None of these songs are particularly *beautiful* on the surface, but in reviewing my list I think the beauty in these birdsongs lies in their very personal meaning for me. Each calls to mind a particular time or place or way of feeling. Anyway, here are my ten favorites:
1. Osprey: I anticipate their return each March; their sweet calls overhead are very much a part of any time spent at Sandy Hook.
2. Ovenbird: Not a musical song, but one I love to hear when searching the woods for other spring arrivals.
3. Carolina Wren: A song I associate with the shortening days of autumn, crisp weather, and home.
4. Baltimore Oriole: Hard to classify this song, but easily recognized. Orioles don’t sing much in our neighborhood in spring, but young of the year will practice and chatter throughout July from the treetops.
5. Willet: The one shorebird I can easily identify and a call I love on a spring day at the shore.
6. Great Horned Owl: Reminds me of cold winter nights. I love having these birds in the neighborhood and their calls bring goosebumps and force me to stop whatever I’m doing to listen more closely.
7. Killdeer: The eveywhere bird – background noise – at home, at work, at the shore, in the middle of the night. They return to my area early and their plaintive cries alert me to the changing season.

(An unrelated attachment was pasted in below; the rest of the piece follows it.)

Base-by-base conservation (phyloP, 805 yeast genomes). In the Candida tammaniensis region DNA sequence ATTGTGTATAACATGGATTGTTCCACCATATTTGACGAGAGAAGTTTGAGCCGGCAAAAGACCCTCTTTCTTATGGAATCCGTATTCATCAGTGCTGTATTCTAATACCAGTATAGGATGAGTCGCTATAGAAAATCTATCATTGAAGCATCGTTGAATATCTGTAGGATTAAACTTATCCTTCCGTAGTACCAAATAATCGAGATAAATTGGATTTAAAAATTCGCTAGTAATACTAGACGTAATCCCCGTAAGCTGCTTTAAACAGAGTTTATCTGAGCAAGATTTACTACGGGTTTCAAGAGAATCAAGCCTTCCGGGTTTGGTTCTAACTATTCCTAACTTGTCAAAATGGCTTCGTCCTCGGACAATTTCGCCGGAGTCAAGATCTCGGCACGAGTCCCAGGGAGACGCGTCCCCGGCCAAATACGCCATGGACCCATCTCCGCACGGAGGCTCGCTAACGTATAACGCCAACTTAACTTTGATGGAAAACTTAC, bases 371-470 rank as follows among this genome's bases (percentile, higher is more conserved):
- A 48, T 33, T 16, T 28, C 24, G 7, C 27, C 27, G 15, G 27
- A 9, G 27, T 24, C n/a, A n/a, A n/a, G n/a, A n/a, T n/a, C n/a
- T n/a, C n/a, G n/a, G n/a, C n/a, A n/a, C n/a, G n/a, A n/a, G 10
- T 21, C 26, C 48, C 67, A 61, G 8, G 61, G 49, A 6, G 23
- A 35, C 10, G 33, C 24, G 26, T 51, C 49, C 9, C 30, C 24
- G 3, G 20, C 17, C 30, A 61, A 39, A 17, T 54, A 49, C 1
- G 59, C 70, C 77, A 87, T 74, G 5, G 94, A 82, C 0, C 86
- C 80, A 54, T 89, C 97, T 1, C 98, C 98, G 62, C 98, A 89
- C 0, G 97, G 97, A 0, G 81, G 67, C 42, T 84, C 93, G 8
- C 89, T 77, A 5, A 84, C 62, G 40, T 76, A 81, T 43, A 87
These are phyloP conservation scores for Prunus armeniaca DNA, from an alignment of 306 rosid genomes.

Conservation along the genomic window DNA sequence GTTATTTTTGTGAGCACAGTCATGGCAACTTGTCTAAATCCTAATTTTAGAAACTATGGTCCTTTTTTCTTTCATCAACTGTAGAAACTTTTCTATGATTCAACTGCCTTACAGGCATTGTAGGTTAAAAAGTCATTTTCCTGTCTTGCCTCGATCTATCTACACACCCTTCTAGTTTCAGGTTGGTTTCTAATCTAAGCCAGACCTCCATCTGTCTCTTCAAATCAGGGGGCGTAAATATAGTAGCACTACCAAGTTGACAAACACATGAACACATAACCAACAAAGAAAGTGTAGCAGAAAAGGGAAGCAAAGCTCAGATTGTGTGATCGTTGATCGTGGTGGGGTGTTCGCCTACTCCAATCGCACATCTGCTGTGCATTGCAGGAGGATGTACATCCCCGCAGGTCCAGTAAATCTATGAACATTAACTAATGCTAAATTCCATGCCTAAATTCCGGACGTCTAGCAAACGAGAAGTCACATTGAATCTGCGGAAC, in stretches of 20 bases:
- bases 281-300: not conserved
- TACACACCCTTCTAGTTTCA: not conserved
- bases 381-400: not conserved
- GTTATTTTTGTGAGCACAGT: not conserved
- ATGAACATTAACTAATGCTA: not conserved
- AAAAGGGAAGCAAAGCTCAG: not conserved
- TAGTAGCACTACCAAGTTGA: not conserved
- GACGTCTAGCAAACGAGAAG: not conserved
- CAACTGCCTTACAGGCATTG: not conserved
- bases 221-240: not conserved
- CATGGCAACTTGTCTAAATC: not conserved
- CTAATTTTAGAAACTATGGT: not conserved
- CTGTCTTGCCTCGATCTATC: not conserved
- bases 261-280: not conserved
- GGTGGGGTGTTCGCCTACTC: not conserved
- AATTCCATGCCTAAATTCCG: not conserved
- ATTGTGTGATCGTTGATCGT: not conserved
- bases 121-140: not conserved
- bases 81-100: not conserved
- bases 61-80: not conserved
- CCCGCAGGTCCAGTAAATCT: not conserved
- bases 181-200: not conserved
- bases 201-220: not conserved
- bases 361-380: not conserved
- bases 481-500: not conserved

8. Northern Bobwhite: Sadly, a bird I associate with a few, very specific places. Hard to get to hear in my area, and heartening.
9. White-throated Sparrow: A winter companion and another bird of home.
10. Great-Crested Flycatcher: Another bird I associate with very specific places, but a favorite for some odd reason.
from John at A DC Birding Blog:
Rules: Post a list of the 10 birds you consider most beautiful on your blog; you may limit the list to the ABA area (continental United States and Canada) or use a geographic area of your choice. Mark birds you have seen with an asterisk. Tag 3 bloggers to keep it going.
I’ll tag Susan, Endment, and Pam. Have fun making your list!
Just a note to add that another NJ birding blog, The Hawk Owl’s Nest, picked up this meme. Patrick is a fellow NJ Audubon volunteer and has a great blog. Stop by and say hello.
Found this red-belly this morning working a dead snag on our property line. I’m not sure how long he/she has been at it, but there’s the makings of a nice nest hole there – it amazes me how perfectly round it is! I can see a place or two on the snag where a hole was started and then abandoned in favor if the one directly in front of the bird.
The (awful) photo at right was taken on my most recent trip to the Adirondacks, probably somewhere in Bloomingdale Bog. It looks like this tree was quite popular with local sapsuckers!
Sapsuckers remove the outer layer of bark and bore into the cambium, causing the sap to ooze out of the tree, which they drink with their long tongues. Their habit is to return to the same tree over and over and this can cause significant damage to the tree. I liked the pattern so I snapped the photo, although at that time I had never actually seen a sapsucker. Since then I’ve learned to recognize their *mewing* calls and sometimes find them in my neighbors apple tree. Last spring I had a great look at one outside my office window in a blooming crabapple tree. The are very pretty birds that might easily be mistaken for a downy woodpecker. The yellow-bellied sapsucker has a white wing-stripe and dull yellow underparts that are good field marks.